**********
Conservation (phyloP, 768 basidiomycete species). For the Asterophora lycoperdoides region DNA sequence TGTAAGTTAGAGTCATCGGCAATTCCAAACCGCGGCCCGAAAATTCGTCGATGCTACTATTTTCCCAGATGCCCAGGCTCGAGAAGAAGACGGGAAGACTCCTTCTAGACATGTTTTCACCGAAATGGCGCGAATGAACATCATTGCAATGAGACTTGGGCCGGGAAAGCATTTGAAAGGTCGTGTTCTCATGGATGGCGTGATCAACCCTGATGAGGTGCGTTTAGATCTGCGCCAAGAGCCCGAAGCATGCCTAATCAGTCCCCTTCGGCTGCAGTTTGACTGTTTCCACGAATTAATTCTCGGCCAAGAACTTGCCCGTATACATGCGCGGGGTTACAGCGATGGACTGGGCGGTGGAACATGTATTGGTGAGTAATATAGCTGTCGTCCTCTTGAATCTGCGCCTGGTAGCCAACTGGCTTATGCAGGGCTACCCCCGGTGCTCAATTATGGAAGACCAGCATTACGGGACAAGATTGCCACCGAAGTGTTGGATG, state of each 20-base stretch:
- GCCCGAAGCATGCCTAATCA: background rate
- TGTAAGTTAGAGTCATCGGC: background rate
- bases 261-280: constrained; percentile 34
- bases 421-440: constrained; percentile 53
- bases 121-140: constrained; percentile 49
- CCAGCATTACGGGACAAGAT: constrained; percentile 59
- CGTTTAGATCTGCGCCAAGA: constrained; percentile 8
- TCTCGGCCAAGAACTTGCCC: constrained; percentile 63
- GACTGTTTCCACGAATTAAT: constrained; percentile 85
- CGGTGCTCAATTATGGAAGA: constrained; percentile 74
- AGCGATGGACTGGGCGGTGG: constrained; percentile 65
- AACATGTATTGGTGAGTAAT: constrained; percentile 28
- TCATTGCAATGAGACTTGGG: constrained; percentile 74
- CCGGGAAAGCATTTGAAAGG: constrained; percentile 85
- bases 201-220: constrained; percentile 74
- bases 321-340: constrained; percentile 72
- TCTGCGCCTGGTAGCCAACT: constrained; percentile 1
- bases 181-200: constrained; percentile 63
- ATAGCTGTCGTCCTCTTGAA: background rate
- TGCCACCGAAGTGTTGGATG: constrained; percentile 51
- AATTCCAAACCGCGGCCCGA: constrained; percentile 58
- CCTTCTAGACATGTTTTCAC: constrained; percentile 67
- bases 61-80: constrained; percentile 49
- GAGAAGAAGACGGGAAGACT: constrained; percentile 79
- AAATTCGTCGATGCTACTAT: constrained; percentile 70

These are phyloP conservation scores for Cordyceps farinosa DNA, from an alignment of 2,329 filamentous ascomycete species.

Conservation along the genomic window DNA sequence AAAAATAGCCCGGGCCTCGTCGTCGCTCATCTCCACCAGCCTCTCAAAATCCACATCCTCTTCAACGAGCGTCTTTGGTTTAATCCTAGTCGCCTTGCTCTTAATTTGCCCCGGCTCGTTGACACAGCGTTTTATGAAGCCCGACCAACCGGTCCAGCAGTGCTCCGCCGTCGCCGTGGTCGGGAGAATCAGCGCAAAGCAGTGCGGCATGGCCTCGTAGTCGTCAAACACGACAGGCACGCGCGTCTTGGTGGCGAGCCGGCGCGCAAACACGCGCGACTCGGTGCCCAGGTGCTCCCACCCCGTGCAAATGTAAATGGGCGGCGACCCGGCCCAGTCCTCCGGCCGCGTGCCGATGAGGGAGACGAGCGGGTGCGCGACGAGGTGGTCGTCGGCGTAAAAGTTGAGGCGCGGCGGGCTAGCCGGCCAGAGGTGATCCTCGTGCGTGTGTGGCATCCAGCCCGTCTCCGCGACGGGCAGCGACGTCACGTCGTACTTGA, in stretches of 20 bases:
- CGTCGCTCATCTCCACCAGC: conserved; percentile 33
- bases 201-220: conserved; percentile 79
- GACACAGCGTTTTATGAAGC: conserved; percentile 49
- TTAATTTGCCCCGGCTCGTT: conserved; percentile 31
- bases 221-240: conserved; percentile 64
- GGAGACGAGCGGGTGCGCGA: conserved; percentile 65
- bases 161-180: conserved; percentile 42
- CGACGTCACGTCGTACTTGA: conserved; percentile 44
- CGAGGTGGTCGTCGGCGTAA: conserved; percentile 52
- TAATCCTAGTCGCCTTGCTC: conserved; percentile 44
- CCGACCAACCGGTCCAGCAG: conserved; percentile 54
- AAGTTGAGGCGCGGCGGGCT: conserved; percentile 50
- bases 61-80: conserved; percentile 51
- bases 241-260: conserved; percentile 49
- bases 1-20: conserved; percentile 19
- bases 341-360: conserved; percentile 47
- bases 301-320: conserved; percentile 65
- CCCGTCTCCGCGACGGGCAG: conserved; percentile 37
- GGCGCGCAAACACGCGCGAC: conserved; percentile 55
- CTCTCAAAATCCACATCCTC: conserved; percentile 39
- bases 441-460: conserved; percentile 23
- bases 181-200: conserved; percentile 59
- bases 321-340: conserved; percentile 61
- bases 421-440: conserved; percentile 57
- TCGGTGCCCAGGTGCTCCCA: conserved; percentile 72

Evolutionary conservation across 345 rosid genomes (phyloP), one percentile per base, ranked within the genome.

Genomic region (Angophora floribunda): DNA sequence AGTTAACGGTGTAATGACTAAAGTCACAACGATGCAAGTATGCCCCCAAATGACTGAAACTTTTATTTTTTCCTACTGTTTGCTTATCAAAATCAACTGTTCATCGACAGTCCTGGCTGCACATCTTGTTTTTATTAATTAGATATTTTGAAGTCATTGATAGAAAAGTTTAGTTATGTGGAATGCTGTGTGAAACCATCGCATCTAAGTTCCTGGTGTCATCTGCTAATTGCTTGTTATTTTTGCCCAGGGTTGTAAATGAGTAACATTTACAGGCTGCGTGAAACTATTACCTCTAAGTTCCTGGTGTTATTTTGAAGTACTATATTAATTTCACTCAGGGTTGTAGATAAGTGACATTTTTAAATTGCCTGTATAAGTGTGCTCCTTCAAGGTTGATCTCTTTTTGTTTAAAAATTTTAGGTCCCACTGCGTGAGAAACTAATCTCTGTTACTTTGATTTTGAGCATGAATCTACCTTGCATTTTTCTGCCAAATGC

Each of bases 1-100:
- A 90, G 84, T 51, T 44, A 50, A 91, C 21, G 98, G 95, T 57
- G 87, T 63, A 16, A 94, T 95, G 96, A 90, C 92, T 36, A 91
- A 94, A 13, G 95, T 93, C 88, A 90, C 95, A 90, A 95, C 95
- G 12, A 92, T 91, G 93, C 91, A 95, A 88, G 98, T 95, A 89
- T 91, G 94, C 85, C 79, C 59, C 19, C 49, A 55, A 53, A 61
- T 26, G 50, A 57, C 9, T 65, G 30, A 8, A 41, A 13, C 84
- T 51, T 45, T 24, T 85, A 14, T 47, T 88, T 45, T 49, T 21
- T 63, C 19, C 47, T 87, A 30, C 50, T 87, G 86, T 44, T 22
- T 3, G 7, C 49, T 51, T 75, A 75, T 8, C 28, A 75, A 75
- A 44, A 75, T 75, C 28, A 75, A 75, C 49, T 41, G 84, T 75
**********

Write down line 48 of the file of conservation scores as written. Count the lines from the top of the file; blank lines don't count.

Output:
- CTCTCAAAATCCACATCCTC: conserved; percentile 39